Parents’ position is that Student requires a residential placement in order to receive a free and appropriate public education (FAPE) under state and federal special education law. Parents brought this action against both GPS and DMH because it is likely that Student will require services from DMH in order to access a FAPE. Parents contend that DMH’s absence from the BSEA hearing could be prejudicial, and that full relief could not be accorded without DMH participation. On July 7, 2014 Parents, through DMH procedures, appealed DMH’s denial of services stating that Student does have a qualifying diagnosis (Schizoaffective Disorder) and further stating that DMH had failed to state with any specificity the reason for the denial of services. Parents argue that Student’s Schizoaffective Disorder symptoms have been intensifying over the past several years and that this psychiatric condition substantially interferes with Student’s functioning across all areas.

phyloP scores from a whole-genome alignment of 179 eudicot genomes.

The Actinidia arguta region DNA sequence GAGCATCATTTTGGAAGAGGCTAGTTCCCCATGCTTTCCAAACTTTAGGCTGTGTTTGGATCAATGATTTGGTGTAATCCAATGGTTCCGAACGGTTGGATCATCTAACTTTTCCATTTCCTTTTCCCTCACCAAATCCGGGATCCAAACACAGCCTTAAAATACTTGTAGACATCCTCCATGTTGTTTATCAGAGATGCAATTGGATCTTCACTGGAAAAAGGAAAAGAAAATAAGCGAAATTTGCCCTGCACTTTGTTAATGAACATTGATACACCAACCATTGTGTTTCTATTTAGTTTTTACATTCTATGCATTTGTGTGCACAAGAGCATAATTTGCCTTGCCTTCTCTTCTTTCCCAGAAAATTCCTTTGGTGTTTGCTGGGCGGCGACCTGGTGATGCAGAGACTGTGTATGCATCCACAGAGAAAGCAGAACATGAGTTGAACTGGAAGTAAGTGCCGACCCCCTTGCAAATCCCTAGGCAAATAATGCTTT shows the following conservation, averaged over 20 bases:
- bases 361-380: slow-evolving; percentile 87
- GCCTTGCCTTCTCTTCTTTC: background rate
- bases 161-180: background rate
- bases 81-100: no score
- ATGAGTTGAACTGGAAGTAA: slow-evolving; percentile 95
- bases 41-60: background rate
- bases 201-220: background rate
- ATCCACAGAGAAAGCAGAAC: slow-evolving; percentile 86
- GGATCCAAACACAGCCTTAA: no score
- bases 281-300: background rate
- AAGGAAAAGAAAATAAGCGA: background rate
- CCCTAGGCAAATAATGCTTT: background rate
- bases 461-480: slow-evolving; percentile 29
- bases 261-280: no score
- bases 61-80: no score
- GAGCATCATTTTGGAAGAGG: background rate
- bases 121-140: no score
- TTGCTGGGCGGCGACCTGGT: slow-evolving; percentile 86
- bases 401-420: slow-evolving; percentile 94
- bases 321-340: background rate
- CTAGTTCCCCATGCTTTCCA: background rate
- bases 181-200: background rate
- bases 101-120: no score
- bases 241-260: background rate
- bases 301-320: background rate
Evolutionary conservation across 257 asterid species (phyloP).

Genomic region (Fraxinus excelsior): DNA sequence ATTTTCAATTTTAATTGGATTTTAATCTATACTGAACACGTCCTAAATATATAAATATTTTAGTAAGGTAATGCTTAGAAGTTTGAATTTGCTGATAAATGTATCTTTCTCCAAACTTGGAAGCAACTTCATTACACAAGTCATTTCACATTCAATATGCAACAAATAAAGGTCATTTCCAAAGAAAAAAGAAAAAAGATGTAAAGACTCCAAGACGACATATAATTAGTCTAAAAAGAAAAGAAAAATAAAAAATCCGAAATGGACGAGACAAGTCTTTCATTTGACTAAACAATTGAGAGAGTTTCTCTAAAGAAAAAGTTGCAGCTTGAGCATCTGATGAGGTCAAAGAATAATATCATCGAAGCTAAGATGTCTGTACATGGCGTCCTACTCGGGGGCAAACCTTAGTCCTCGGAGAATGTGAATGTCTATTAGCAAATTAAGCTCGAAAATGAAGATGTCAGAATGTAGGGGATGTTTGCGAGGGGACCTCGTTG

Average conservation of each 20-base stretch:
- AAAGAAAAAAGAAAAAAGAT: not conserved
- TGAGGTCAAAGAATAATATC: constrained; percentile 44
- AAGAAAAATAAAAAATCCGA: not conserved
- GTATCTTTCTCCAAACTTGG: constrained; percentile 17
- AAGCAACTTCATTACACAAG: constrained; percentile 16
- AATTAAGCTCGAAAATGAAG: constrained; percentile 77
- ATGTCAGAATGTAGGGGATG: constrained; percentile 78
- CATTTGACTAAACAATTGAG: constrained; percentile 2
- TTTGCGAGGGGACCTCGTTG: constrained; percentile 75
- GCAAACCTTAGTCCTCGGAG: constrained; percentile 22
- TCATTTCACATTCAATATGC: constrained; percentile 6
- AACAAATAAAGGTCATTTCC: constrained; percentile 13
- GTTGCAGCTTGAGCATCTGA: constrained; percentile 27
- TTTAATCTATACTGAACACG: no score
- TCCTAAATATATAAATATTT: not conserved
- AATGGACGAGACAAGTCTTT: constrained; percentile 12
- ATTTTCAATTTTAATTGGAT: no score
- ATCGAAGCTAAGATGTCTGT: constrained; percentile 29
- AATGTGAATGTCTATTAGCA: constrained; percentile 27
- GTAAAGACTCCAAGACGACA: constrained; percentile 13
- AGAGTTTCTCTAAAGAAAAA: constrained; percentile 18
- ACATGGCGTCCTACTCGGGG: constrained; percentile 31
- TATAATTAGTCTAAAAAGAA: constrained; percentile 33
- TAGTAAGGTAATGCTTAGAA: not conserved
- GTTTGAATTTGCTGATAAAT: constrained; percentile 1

GPS’ position is that it supports PO and agrees that DMH is an essential party to this appeal. GPS also states that complete relief cannot be granted without DMH and that DMH participation is the most efficient way to resolve this dispute.
M.G.L.c.71B s.3 provides, in pertinent part:
The [BSEA] hearing officer may determine, in accordance with the rules, regulations and policies of the respective agencies, that services shall be provided by the department of social services [now called the Department of Children and Families], the department of mental retardation [now called the Department of Developmental Services], the department of mental health, the department of public health, or any other state agency or program, in addition to the program and related services to be provided by the school committee. See also 603 CMR 28.08(3) for corresponding regulation.